Bowe was pulled over for going about 48 mph in a 35 mph zone, police in suburban Riverside said Tuesday. Police said an officer smelled "a strong odour of marijuana from inside of the vehicle," and asked Bowe and two passengers to get out of the car.
Police then used a dog to search for illegal substances and found a bag with Bowe's wallet and two containers holding what the officer suspected was marijuana. One container held 6.6 grams of the substance, and the other had 3.8 grams, or about one-third of an ounce in all.
Bowe was cited for speeding and possession of a controlled substance, police said. He posted $750 bond and is scheduled to appear in Riverside court on Dec. 18.
Chiefs spokesman Ted Crews said the team was aware of the situation but declined further comment. Bowe's agent, Todd France, did not return a message seeking comment.
It's unclear whether Bowe will be available for Sunday's game. While penalties have varied, Commissioner Roger Goodell historically has suspended players one game without pay and fined them an additional game check for possession of marijuana, once the case is finalized.
Bowe was suspended four games in 2009 for violating the NFL's policy on performance-enhancing drugs after taking what his agent called an unapproved weight-loss supplement. But that policy differs from the NFL's most recent substance-abuse policy, which governs illegal drugs and alcohol abuse.
The unbeaten Chiefs were off Tuesday before resuming preparations for their Sunday night game against the Broncos, who are a game back in the division standings. It's the first of two games that the longtime rivals will play in a span of three weeks.
A passenger in the car was also arrested for possession of a controlled substance after the police dog found a backpack that contained 4.2 grams of suspected marijuana. Riverside is a community of about 3,000 residents located just north of Kansas City.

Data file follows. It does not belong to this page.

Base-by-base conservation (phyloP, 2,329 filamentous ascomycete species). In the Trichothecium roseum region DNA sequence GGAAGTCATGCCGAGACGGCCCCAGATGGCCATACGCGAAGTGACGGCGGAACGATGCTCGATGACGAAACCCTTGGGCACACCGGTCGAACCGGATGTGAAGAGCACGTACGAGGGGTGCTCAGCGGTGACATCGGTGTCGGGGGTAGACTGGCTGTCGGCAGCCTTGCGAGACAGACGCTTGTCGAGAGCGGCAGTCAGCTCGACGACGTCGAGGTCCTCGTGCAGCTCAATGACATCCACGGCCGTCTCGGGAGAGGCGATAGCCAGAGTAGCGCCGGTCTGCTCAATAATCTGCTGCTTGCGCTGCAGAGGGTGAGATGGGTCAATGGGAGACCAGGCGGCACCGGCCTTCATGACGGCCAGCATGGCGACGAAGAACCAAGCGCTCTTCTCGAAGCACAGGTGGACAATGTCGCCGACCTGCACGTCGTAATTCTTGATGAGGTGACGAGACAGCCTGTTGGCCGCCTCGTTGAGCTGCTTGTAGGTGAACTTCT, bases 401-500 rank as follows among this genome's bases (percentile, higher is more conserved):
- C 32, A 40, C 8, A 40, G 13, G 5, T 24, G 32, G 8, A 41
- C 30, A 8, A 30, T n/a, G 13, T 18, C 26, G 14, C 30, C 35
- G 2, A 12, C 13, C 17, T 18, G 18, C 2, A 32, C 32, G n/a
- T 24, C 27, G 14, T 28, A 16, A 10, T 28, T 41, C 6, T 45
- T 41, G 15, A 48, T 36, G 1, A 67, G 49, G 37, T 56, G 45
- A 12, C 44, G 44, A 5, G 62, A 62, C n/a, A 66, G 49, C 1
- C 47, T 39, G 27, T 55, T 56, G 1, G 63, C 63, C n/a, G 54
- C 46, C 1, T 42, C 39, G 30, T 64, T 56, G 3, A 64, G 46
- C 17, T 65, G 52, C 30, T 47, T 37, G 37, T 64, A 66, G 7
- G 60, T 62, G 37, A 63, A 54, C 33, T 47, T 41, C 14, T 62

Along with his previous suspension, Bowe made questionable comments to a magazine a few years ago about womanizing that allegedly occurred at team hotels. He then offered an apology that went awry when he referred to the Hunt family that owns the Chiefs as "the Clarks" — a reference to Clark Hunt, who serves as the team's most visible face.
People close to Bowe have said he started to mature after those incidents, though, and the result was the best stretch of his seven-year career.
He caught a league-leading 15 touchdown passes in 2010, when he earned his first trip to the Pro Bowl, and a career-high 81 passes the following year. He was banged up most of last season and struggled in part because of a shaky quarterback situation, but still did enough to warrant a five-year, $56 million deal from the Chiefs' new regime this past off-season.
So far, he's struggled to live up to the new contract.
Bowe has had trouble getting open in Reid's offence, and has been subjected to constant double-teams. He has 33 catches for 369 yards and two touchdowns through the first nine games.
The Chiefs returned to practice from their bye on Monday, and while there was no access to players, coach Andy Reid said on a conference call with reporters that everyone participated.
"Everybody was back," Reid said, "which is a good thing."
That presumably included Bowe, whom the Chiefs may have to find a way to replace when the team resumes practice on Wednesday. They're already thin at wide receiver, and Bowe's absence would put more pressure on Donnie Avery and Dexter McCluster in the passing game. Avery, signed by the Chiefs this past off-season, has 27 catches for 396 yards and a touchdown. McCluster has 25 catches for 262 yards and a score.
It would also put more pressure on running back Jamaal Charles, who has a team-leading 47 receptions while also leading the AFC with 725 yards rushing. The Chiefs already had been wary of using Charles too much during the first half of the season.
"Well, knowing he's one of your more explosive players. You're going to try and get him the ball as much as you can," offensive co-ordinator Doug Pederson said. "That's just the nature of it."
Associated Press writer Maria Fisher in Kansas City, Mo., contributed to this report.
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